Importance of DHA during Your Pregnancy & Breastfeeding Journey
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|   Jun 09, 2017
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Importance of DHA during Your Pregnancy & Breastfeeding Journey

The news of pregnancy may generate mixed feelings in women. On the one hand, there is the joy and excitement of bringing a new life into this world, but along with that also comes anxiety and stress as the mother-to-be wonders whether she will be able to fulfill the role of caregiver and nurturer to perfection. Some of the anxiety and mood swings can be attributed to the hormonal variations of pregnancy, but a major concern for most women is how to make sure that they are eating right to promote the adequate growth and well being of the baby.  This is also aggravated by the change of appetite and the introduction of nausea during pregnancy.

Well, the best way to ensure a healthy pregnancy and a healthy baby is to consume a balanced diet but in most cases, the diet alone may not be sufficient to provide all the necessary nutrients in required amounts.  Hence some of these are essentially added as supplements in various food items or as medications.

The supplementation for Iron, Calcium and Folic Acid has been recommended during pregnancy - for a long time - but recent research also suggests that it may be beneficial to supplement another nutrient, DHA (Docosahexaenoic acid), for pregnant and breastfeeding women.  This has been recommended based on its important role in the baby’s brain and neurological development. DHA is an Omega-3 fatty acid and is not synthesized by the body so it must be obtained either through diet or supplements.

Why is DHA needed in pregnancy and lactation?

The importance of DHA can be understood by the fact that although it is found in all the body cells, its concentration is highest in the brain tissue, nerve cells and the cells of the retina of the eyes. It also has the beneficial effect of preventing low birth weight and preterm birth by prolonging the duration of pregnancy by about 6 days.  

Omega-3 fatty acids have important and beneficial cardiac effects.

Studies indicate that children whose mothers received DHA supplementation during pregnancy are set to perform better in tests on sustained attention and neural development at 5 years of age.

When should DHA supplementation be started in pregnancy?

DHA is particularly important for the accelerated development of the brain and retina during the third trimester of pregnancy, however it is recommended to increase its intake right from the start of pregnancy and to continue it while breastfeeding. This is because the development of the brain tissue and nerve cells starts as early as in the 3rd & 4th week of pregnancy - and a scientifically designed balanced diet right from the beginning can be extremely beneficial for the optimum brain-development of the baby.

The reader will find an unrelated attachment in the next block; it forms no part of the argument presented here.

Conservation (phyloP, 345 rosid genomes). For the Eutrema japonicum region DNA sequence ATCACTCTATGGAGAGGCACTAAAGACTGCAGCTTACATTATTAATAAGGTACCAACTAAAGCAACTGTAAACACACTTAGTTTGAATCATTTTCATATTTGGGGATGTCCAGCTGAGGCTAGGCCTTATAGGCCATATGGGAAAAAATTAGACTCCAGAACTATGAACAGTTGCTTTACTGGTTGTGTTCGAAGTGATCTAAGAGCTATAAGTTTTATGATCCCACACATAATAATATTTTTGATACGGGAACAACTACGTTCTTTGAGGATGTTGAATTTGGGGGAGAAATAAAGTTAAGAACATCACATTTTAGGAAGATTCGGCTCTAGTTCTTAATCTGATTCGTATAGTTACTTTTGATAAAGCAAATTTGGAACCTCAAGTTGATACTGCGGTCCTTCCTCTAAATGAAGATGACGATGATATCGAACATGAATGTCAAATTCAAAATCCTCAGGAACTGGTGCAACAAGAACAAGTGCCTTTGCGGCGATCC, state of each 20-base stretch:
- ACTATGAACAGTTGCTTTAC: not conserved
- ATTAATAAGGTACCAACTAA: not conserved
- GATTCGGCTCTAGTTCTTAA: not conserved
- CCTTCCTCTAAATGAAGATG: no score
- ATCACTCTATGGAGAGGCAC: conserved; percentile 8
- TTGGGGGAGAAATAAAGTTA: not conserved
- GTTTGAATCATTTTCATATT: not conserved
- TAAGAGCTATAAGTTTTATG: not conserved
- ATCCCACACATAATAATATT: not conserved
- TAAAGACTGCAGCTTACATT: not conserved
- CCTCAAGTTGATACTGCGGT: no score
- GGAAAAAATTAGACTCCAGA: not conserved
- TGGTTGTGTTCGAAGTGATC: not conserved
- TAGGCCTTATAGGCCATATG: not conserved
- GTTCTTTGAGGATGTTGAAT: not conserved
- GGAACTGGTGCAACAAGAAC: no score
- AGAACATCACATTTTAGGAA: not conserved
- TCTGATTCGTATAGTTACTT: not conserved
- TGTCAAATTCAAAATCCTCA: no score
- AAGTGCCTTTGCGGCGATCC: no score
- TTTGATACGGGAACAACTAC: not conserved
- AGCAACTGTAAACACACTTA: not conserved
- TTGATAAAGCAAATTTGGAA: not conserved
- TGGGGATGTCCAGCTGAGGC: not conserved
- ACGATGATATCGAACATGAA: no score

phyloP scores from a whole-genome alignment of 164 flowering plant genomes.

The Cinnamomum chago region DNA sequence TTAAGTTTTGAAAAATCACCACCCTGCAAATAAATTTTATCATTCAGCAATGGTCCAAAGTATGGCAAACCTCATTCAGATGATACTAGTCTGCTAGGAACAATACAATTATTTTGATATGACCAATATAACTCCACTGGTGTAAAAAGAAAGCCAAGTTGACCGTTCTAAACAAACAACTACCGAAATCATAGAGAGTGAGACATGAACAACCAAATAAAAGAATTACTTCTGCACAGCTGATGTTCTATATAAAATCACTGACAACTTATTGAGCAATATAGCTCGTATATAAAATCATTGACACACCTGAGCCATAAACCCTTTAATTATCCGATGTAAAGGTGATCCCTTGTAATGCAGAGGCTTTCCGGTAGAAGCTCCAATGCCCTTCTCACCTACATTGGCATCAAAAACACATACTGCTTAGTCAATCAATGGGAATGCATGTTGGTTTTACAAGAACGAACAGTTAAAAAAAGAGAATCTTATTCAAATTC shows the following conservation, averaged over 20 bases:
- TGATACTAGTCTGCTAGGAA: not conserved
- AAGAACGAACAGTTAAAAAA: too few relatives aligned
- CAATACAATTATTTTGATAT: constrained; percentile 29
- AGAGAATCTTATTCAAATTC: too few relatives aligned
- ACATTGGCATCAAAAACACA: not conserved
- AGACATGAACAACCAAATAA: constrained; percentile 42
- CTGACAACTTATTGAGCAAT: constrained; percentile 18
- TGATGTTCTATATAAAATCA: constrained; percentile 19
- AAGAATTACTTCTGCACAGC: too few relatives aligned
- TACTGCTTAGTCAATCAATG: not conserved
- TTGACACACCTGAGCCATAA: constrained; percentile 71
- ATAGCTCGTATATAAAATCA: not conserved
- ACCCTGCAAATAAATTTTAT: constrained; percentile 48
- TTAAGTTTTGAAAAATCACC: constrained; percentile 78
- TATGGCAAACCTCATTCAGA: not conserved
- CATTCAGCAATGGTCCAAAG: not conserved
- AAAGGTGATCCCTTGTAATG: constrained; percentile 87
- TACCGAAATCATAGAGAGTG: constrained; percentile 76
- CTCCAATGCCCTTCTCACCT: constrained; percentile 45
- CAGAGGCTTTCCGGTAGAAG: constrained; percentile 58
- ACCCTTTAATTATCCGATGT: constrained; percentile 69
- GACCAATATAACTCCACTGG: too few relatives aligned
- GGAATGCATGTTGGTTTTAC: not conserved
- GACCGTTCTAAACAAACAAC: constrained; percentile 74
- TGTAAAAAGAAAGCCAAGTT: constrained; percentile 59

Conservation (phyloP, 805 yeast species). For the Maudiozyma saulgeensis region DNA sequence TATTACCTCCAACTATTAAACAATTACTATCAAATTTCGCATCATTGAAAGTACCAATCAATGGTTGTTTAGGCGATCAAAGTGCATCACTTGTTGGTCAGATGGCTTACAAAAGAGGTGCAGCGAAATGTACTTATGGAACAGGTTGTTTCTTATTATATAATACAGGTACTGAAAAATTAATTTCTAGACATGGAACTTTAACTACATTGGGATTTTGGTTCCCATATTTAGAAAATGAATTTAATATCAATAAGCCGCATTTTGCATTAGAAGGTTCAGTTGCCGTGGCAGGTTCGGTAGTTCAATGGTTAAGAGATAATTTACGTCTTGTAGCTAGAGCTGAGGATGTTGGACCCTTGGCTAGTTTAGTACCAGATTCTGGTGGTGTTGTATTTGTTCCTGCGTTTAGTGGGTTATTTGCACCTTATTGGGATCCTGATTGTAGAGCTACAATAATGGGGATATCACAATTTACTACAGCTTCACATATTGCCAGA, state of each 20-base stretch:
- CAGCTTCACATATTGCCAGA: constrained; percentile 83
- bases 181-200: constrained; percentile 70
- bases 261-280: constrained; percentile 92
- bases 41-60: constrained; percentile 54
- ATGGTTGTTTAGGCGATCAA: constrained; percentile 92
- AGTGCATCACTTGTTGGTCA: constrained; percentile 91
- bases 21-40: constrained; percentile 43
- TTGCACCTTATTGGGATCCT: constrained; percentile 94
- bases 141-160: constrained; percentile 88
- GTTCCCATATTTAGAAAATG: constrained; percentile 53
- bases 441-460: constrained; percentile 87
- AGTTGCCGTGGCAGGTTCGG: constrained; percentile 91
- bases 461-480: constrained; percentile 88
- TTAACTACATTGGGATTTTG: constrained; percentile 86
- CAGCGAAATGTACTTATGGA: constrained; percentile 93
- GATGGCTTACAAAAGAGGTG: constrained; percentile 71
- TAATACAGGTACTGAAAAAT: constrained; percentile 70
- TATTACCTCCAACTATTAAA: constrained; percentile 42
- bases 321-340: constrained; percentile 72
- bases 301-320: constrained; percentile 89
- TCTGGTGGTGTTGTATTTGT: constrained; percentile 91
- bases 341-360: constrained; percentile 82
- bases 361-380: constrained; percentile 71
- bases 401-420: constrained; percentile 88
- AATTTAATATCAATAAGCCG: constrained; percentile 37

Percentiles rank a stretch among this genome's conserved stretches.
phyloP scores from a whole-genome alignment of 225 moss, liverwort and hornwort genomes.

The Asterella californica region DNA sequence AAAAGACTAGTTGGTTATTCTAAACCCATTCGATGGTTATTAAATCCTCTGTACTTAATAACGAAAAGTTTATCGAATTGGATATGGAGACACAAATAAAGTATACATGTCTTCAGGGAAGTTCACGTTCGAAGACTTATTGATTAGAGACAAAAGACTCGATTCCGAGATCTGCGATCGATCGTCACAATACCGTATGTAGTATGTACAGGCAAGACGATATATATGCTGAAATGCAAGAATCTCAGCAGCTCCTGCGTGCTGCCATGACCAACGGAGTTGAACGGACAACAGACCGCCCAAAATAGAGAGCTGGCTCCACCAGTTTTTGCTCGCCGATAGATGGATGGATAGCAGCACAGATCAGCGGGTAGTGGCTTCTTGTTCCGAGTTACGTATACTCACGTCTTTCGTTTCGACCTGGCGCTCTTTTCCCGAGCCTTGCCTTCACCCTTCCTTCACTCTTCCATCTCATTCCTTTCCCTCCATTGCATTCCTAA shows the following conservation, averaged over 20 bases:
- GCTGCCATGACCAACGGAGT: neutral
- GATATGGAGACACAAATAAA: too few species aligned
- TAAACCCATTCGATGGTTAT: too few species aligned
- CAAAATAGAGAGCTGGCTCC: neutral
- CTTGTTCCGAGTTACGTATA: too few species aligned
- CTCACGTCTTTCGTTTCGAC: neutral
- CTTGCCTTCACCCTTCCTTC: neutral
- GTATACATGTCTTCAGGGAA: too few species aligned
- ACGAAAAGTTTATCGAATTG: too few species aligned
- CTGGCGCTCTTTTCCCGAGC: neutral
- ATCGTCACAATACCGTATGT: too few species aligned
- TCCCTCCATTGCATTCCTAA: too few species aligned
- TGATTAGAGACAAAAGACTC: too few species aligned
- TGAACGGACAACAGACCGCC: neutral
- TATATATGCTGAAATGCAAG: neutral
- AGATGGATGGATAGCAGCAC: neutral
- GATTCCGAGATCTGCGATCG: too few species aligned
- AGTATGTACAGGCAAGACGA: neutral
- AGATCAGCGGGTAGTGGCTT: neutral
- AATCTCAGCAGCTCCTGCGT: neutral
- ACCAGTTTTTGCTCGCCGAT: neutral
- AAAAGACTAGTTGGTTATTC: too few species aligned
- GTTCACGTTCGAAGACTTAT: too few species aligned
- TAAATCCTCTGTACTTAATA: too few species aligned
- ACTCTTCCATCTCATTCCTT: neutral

The baby is incapable of synthesizing its own DHA and depends upon the mother’s dietary intake for its requirement.  The nausea and vomiting during early pregnancy can be an impediment to adequate dietary intake of DHA and Omega-3 fatty acids in these months.

What are the dietary sources of DHA?

Medical experts suggest that the daily requirement should be supplied through sources which include-

  •        Supplements
  •        Vegetable oils (Flaxseed/ Canola/ Soybean oils) and
  •        Low-mercury fish like Salmon, Mackerel or canned Tuna.
  •        Other dietary sources include certain microalgae and egg yolk.

There is a special need to add supplementation to the diets of women who are strictly vegetarian or vegans.  Even women who eat fish are restricted in their intake due the concern for Mercury content in the fish. Pregnant women should not eat more than two portions of fish in a week and should avoid eating shark, swordfish, marlin etc. as their high Mercury content can adversely affect the nerve-tissue-development of the growing baby. Hence, products containing adequate recommended concentration of DHA are important sources to provide the required daily source of the nutrient for the growing baby.

References:

https://www.ncbi.nlm.nih.gov/pmc/articles/PMC2621042/

http://www.jpeds.com/article/S0022-3476(10)00497-X/fulltext#

https://www.health.govt.nz/system/files/documents/publications/food-and-nutrition-guidelines-preg-and-bfeed.pdf

Disclaimer: (The views, opinions and recommendations expressed in this article are solely those of the author and intended as an educational aid. Please consult your doctor for professional advice concerning specific health/medical matters.)

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